Fact-checking agency Lupa classified eight of the candidates’ references during the debate as “fake.” When analyzing the impact of this information, FGV DAPP found that two topics Lupa investigated mobilized users on Twitter: the gun control debate, connected to Bolsonaro, and printed voting, related to Cabo Daciolo. In general, however, users discussed the themes without citing the wrong data mentioned by the candidates. Ciro Gomes’ wrongful claim that the wife of judge Sergio Moro — one of the leading names in the Car Wash probe — received housing allowance, was an exception. Gomes corrected the information during the debate, and his apology Tweet was among those that garnered higher levels of engagement.
Two examples show how discussions played out around fake information cited by the candidates. Online discussions around Rede candidate Marina Silva’s public sanitation platform contained more complaints about how she discussed the topic than references to the wrong data she cited on number of households with inadequate access to infrastructure. Former Central Bank president Henrique Meirelles’ statement about Venezuelan migrants received more engagement as a result of his position against closing the borders.
Social media users also discussed Cabo Daciolo’s comments asserting that Ciro Gomes integrated international left-wing groups such as Foro de São Paulo and Ursal (Latin American Union of Socialist Republics — a fictitious group). These were mentioned 80,400 times. Among the tweets that circulated the most was humorist Danilo Gentili’s criticism of the potentially controversial behavior of the candidate (4,300 thousand retweets). While jokes and ironies also spread, a few people took Daciolo’s comment seriously. Profiles that mentioned Ursal engaged in some 6,000 interactions.
Volume of mentions on Twitter regarding information considered “false” by Agência Lupa
For the first time since the beginning of the pre-campaign FGV DAPP’s analyses identified among the top-stories related to the debate an article labeled as “fake” by fact-checking agency Lupa, according to the number of engagements on Facebook and Twitter (between Thursday 12:00 p.m. and Friday at 12:00 p.m.). The piece published by the República de Curitiba website claimed Twitter had removed mentions to Bolsonaro on the platform. The claim that Twitter had removed hashtags related to the candidate, which made them disappear from the Trending Topic list, echoed on the social platform, though not originating from the mentioned link. More than 32,000 references were made to the subject. The most retweeted publication was from Bolsonaro’s profile, with more than 7,700 retweets.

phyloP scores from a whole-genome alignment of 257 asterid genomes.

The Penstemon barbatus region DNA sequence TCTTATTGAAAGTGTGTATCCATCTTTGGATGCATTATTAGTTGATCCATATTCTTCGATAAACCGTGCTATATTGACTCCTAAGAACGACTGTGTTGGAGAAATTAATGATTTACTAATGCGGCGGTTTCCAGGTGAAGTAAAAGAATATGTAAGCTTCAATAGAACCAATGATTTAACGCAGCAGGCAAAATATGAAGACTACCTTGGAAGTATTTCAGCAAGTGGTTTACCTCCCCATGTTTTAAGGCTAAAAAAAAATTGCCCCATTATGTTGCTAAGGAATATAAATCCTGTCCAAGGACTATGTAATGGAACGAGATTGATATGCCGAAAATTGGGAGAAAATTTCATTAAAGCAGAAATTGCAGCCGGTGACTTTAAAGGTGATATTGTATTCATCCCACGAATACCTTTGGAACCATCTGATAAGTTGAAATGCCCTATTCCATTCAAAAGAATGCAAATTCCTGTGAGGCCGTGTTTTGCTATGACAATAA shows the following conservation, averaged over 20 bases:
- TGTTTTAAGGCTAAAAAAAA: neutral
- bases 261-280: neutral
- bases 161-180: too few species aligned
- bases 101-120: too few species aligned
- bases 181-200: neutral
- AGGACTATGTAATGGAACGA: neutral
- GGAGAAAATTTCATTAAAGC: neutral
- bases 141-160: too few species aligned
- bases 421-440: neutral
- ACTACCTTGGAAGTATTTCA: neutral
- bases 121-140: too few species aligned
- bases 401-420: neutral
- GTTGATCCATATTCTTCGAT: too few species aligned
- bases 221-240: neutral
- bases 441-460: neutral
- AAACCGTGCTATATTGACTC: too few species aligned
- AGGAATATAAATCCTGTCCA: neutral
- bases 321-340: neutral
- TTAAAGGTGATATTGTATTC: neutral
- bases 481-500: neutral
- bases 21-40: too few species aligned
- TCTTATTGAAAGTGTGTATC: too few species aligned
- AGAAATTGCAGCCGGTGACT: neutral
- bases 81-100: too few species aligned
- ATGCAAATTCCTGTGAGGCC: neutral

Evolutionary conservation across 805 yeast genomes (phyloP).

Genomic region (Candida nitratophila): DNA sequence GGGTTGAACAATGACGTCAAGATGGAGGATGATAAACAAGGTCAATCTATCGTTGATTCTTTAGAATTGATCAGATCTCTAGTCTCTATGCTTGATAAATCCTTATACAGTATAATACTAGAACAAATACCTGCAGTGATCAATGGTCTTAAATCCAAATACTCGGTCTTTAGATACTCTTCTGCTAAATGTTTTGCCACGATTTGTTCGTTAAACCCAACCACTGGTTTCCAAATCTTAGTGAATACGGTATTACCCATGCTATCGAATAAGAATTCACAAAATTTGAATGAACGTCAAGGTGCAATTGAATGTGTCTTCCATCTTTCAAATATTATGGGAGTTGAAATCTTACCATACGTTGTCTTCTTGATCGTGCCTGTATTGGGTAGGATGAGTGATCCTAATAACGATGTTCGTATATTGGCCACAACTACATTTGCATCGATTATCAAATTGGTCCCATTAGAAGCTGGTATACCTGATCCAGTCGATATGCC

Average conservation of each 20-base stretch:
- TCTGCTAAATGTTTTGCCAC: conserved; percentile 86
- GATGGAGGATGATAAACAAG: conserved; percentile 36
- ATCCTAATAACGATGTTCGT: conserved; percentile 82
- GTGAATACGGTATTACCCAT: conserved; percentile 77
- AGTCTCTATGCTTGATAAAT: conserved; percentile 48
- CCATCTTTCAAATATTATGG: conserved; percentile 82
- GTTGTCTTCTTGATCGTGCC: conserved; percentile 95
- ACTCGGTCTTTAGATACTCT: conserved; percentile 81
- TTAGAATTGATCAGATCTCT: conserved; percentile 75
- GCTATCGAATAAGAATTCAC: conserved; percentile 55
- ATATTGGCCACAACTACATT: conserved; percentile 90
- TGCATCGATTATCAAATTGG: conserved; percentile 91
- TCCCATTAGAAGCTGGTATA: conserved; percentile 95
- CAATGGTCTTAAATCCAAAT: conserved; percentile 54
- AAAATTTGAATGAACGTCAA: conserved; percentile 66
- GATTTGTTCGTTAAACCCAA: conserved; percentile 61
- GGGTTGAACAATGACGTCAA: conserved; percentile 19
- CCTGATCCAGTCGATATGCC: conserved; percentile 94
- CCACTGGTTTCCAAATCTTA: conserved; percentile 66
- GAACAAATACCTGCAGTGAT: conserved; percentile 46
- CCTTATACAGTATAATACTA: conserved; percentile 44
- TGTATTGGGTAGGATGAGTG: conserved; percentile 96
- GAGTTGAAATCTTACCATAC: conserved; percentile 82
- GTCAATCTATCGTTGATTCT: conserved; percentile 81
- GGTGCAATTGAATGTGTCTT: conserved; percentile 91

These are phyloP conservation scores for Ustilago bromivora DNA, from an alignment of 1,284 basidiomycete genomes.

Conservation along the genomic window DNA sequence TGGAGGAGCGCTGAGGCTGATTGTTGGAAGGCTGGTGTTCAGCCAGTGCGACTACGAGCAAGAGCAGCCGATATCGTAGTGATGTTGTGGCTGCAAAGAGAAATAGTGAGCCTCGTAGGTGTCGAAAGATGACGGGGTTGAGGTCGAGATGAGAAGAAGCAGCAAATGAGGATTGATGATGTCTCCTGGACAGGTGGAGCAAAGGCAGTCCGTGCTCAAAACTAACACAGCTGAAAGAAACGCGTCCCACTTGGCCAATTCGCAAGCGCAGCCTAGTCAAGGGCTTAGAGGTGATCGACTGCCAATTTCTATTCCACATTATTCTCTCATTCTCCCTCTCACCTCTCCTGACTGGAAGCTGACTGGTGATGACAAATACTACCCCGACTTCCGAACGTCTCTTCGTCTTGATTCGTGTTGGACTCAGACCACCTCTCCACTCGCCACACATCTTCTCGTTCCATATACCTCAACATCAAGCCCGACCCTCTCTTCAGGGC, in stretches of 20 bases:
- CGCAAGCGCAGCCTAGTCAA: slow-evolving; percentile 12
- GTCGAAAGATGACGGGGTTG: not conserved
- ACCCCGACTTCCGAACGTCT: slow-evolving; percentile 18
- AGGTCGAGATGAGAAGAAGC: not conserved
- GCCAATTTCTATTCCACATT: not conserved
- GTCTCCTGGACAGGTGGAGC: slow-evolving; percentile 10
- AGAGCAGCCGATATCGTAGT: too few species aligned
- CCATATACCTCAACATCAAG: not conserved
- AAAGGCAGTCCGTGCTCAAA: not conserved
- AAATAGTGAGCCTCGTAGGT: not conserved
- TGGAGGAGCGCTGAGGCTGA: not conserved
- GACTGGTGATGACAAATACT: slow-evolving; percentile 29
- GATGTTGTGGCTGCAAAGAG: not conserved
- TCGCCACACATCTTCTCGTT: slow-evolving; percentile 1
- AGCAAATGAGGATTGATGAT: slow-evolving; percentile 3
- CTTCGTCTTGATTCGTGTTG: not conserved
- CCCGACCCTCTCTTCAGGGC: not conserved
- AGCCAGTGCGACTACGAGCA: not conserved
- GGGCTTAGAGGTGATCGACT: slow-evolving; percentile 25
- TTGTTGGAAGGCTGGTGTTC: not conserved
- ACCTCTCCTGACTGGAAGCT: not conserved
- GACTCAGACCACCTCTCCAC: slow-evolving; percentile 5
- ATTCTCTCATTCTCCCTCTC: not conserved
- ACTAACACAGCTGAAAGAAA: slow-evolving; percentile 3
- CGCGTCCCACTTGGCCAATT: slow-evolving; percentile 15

1.6 Million Twitter Mentions in Three Hours
In all, the TV debate generated 1.59 million Twitter mentions about the candidates between Thursday at 10:00 p.m. and Friday at 1:00 a.m. The hashtag #DebateBand entered the world’s Trending Topics list. The most popular hashtags were #debateband (572,000 mentions), #bolsonaronaband (209,000) and #estoucombolsonaro (177,000). The most engaging topics, besides irony, jokes and comments about candidates’ attitudes, were themes such as corruption, economics, and security.
Marco Ruediger is Director of the Department of Analyses and Public Policy, Fundação Getúlio Vargas.
This article was originally published by Fundação Getúlio Vargas’s Diretoria de Análise de Políticas Públicas (FGV-DAPP). FGV-DAPP is a partner on #ElectionWatch Latin America, a joint initiative between the Atlantic Council’s @DFRLab and Adrienne Arsht Latin America Center.
To learn more about FGV DAPP’s methodology for bot identification, see here.